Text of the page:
M. Henri Lemaître, a vice-president of the French Library Association and formerly librarian of the Bibliothèque Nationale ... outlined the story of French libraries and librarians during the German occupation, a record of destruction and racial discrimination. During 1940–1945, more than two million books were lost through the ravages of war, many of them forming the irreplaceable local collections in which France abounded. Many thousands of books, including complete libraries, were seized by the Germans. Yet French librarians stood firm against all threats, and continued to serve their readers to the best of their abilities. In their private lives and in their professional occupations they were in the van of the struggle against the Nazis, and many suffered imprisonment and death for their devotion. Despite Nazi opposition they maintained a supply of books to French prisoners of war. They continued to supply books on various proscribed lists to trustworthy readers; and when liberation came, they were ready with their plans for rehabilitation with the creation of new book centres for the French people on lines of the English county library system.
On 14 July 1988, President François Mitterrand announced the construction and the expansion of one of the largest and most modern libraries in the world, intended to cover all fields of knowledge, and designed to be accessible to all, using the most modern data transfer technologies, which could be consulted from a distance, and which would collaborate with other European libraries. Book and media logistics inside the whole library was planned with an automated 6.6 km Telelift system. Only with this high level of automation, the library can comply with all demands fully in time. Surprisingly, the library does not maintain a wireless network. In July 1989, the services of the architectural firm of Dominique Perrault were retained. The design was recognized with the European Union Prize for Contemporary Architecture in 1996. The construction was carried out by Bouygues. Construction of the library ran into huge cost overruns and technical difficulties related to its high-rise design, so much so that it was referred to as the "TGB" or "Très Grande Bibliothèque" (i.e. "Very Large Library," a sarcastic allusion to France's successful high-speed rail system, the TGV). After the move of the major collections from the rue de Richelieu, the National Library of France was inaugurated on 15 December 1996. As of 2016, the BnF contains roughly 14 million books on its 4 parisian sites (Tolbiac, Richelieu, Arsenal, Opéra) as well as printed documents, manuscripts, prints, photographs, maps and plans, scores, coins, medals, sound documents, video and multimedia documents, scenery elements..." The library retains the use of the rue de Richelieu complex for some of its collections.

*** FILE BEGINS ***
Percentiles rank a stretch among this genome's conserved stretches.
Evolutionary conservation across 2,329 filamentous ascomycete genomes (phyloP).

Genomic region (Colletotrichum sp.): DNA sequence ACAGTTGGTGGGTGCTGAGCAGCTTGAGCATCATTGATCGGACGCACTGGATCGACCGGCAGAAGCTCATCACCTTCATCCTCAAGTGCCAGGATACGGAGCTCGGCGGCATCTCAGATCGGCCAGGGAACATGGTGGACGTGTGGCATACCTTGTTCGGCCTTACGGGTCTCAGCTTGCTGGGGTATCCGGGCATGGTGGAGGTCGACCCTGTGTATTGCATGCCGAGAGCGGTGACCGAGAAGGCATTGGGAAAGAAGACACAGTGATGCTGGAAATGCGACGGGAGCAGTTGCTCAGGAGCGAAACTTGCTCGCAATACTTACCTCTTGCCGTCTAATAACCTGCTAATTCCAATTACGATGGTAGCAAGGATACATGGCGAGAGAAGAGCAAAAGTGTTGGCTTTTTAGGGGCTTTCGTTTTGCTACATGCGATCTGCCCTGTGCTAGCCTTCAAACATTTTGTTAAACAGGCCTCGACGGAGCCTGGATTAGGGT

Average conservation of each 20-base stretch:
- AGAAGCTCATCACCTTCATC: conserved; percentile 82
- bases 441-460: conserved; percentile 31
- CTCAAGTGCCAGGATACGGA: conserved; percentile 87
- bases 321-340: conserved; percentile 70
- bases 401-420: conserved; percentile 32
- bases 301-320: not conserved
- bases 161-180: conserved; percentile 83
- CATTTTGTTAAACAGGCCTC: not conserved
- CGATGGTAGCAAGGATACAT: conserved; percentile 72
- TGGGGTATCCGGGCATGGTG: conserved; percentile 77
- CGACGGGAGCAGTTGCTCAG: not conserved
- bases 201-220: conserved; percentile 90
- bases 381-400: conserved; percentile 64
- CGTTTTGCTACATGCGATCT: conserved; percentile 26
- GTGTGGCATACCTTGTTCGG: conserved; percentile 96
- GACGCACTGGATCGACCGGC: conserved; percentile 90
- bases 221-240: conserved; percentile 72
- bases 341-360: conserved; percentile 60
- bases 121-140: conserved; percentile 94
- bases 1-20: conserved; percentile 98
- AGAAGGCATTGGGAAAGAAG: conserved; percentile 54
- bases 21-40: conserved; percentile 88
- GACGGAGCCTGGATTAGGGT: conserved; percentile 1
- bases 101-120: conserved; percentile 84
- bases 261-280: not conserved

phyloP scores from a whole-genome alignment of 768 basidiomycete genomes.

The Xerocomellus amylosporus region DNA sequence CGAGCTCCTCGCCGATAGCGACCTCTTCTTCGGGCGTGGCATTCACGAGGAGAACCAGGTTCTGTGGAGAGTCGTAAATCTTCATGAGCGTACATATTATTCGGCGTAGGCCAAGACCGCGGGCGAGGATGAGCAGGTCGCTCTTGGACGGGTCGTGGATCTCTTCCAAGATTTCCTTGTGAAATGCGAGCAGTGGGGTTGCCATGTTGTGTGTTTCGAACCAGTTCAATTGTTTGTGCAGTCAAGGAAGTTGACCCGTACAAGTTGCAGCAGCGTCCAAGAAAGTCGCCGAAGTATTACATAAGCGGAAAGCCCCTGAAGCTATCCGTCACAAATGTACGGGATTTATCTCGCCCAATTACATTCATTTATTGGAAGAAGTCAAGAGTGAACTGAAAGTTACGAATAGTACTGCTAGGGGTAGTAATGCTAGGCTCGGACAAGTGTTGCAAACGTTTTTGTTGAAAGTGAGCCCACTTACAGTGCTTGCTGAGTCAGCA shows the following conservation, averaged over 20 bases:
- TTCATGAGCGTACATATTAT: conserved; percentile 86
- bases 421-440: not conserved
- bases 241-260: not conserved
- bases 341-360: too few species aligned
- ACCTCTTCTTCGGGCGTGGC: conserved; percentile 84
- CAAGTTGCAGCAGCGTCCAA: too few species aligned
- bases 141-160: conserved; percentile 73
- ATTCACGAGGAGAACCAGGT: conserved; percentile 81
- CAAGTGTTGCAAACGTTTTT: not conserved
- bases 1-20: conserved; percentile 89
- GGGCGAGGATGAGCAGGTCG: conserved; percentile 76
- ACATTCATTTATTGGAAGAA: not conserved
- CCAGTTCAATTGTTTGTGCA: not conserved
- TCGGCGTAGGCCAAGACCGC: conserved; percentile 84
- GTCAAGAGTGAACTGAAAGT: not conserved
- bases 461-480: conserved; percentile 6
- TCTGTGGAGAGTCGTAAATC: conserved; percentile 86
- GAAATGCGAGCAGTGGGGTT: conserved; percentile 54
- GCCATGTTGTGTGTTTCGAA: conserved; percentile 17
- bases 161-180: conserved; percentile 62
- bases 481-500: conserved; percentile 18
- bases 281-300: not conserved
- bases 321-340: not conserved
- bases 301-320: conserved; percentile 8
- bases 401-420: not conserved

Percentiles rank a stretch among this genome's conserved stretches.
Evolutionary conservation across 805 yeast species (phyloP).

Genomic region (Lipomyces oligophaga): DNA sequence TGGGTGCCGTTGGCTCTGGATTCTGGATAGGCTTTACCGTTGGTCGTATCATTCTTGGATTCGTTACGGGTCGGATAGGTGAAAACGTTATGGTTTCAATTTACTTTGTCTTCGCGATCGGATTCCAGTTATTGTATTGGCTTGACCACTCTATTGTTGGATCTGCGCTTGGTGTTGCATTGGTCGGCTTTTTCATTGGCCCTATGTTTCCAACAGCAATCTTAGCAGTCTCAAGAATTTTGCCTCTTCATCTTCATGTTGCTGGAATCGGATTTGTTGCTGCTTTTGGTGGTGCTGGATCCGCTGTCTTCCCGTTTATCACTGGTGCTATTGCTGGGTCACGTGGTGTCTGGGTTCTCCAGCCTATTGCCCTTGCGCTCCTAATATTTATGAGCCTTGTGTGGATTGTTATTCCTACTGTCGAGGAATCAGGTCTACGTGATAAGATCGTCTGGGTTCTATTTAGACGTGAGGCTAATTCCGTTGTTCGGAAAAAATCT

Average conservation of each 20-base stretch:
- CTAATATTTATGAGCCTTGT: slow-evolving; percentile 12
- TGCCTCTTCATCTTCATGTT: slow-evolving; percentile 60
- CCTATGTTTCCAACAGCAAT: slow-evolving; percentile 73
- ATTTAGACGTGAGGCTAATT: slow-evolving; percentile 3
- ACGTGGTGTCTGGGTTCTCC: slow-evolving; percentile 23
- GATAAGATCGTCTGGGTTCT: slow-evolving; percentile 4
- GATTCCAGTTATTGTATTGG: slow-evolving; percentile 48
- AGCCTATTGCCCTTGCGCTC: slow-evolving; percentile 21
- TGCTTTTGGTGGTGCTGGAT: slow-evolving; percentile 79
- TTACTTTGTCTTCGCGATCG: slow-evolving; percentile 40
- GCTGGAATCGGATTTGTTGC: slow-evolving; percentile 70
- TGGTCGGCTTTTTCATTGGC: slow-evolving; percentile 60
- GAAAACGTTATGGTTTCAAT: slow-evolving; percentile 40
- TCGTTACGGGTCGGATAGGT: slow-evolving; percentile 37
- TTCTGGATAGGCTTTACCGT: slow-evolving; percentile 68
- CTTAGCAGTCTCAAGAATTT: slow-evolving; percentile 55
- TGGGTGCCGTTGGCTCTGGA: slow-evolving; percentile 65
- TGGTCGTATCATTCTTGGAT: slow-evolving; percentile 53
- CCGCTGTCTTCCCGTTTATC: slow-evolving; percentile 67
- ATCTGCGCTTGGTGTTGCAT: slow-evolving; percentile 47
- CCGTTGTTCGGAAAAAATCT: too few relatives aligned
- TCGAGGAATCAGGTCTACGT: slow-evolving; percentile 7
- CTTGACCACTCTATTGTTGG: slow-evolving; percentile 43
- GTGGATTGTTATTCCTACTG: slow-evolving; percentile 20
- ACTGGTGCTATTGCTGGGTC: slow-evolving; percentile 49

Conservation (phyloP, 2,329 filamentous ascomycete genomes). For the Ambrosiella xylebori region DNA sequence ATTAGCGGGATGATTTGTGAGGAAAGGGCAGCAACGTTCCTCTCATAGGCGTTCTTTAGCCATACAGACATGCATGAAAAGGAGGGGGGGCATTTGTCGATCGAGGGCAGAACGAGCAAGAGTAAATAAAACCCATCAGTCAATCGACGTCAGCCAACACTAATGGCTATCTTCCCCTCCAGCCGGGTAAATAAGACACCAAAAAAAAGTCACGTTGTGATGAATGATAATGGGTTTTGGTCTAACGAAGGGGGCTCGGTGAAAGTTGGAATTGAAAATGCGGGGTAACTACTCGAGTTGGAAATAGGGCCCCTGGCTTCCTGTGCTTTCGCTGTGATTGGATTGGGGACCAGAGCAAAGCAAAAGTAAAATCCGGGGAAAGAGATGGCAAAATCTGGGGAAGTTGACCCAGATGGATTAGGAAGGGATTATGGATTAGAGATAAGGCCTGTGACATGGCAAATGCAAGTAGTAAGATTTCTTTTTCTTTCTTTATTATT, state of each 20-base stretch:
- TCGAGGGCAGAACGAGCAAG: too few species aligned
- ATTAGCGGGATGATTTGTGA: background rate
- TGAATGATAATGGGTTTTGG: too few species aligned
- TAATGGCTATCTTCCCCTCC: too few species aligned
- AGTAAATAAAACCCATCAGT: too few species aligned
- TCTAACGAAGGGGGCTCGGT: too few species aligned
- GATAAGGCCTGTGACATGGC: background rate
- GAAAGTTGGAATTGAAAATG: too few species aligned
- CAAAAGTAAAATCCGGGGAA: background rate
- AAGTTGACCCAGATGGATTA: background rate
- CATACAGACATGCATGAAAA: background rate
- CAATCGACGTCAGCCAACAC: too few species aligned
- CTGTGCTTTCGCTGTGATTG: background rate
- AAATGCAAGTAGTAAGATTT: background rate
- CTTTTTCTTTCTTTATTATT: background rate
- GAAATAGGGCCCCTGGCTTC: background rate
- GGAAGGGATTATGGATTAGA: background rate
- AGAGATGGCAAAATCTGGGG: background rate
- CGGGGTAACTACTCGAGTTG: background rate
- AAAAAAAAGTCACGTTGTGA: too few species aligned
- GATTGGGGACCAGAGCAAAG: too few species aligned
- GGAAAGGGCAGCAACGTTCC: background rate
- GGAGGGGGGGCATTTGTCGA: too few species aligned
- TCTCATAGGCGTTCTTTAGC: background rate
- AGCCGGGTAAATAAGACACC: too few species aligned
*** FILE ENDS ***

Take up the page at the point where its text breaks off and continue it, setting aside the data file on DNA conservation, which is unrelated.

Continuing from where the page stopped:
|Located near the Métro station: Bibliothèque François Mitterrand.|
The National Library of France is a public establishment under the supervision of the Ministry of Culture. Its mission is to constitute collections, especially the copies of works published in France that must, by law, be deposited there, conserve them, and make them available to the public. It produces a reference catalogue, cooperates with other national and international establishments, and participates in research programs.
The library holds about 5,000 Greek manuscripts, which are divided into three fonds: Ancien fonds grec, fonds Coislin, and Fonds du Supplément grec.
Gallica, the digital library for online users, was established in 1997. As of January 2012, Gallica had made available on the Web about:
- 1,600,000 documents
- 320,000 books
- 36,000 maps
- 19,462 manuscripts
- 410,000 images
- 830,000 newspapers and magazines
- 7,000 sheets of music
- Bibliothèque de l'Arsenal
- Cabinet des Médailles
- Dossiers Secrets d'Henri Lobineau
- Pierre Marie François Ogé Bust Jomard
- Jack A. Clarke. "French Libraries in Transition, 1789–95." The Library Quarterly, Vol. 37, No. 4 (Oct., 1967)
- "La BnF en chiffres".
- Priebe, Paul M. (1982). "From Bibliothèque du Roi to Bibliothèque Nationale: The Creation of a State Library, 1789–1793". The Journal of Library History (1974–1987) 17 (4): 389–408. JSTOR 25541320.
- One or more of the preceding sentences incorporates text from a publication now in the public domain: Rines, George Edwin, ed. (1920). "National Library of France". Encyclopedia Americana.
- Konstantinos Staikos (2012), History of the Library in Western Civilization: From Petrarch to Michelangelo, New Castle, DE: Oak Knoll Press, ISBN 978-1-58456-182-8
- Dunton, Larkin (1896). The World and Its People. Silver, Burdett. p. 38.
- "University and Research Libraries". Nature 156 (3962): 417. 6 October 1945. doi:10.1038/156417a0.
- Bouygues website: Bibliothèque nationale de France Archived November 27, 2006, at the Wayback Machine.
- Fitchett, Joseph (30 March 1995). "New Paris Library: Visionary or Outdated?". The New York Times. Retrieved 10 April 2013.
- Ramsay, Raylene L. (2003). French women in politics: writing power, paternal legitimization, and maternal legacies. Berghahn Books. p. 17. ISBN 978-1-57181-082-3. Retrieved 21 May 2011.
- "Welcome to the BnF". BnF (Bibliothèque nationale de France). Retrieved 17 January 2016.
- Bibliothèque nationale (France), Département de la Phonothèque nationale et de l'Audiovisuel. The National [Sound] Record[ings] and Audiovisual Department of the National Library [of France]. [Paris]: Bibliothèque nationale, . 9 p.
- David H. Stam, ed. (2001). International Dictionary of Library Histories. Fitzroy Dearborn. ISBN 1-57958-244-3.
- Riding, Alan. "France Detects a Cultural Threat in Google," New York Times. April 11, 2005.
|Wikimedia Commons has media related to Bibliothèque nationale de France.|
|Wikidata has a property, P268, for BnF ID (see uses)|
- Official website
- Official website (French)
- Gallica, BnF's digital library
- Gallica, BnF's digital library (French)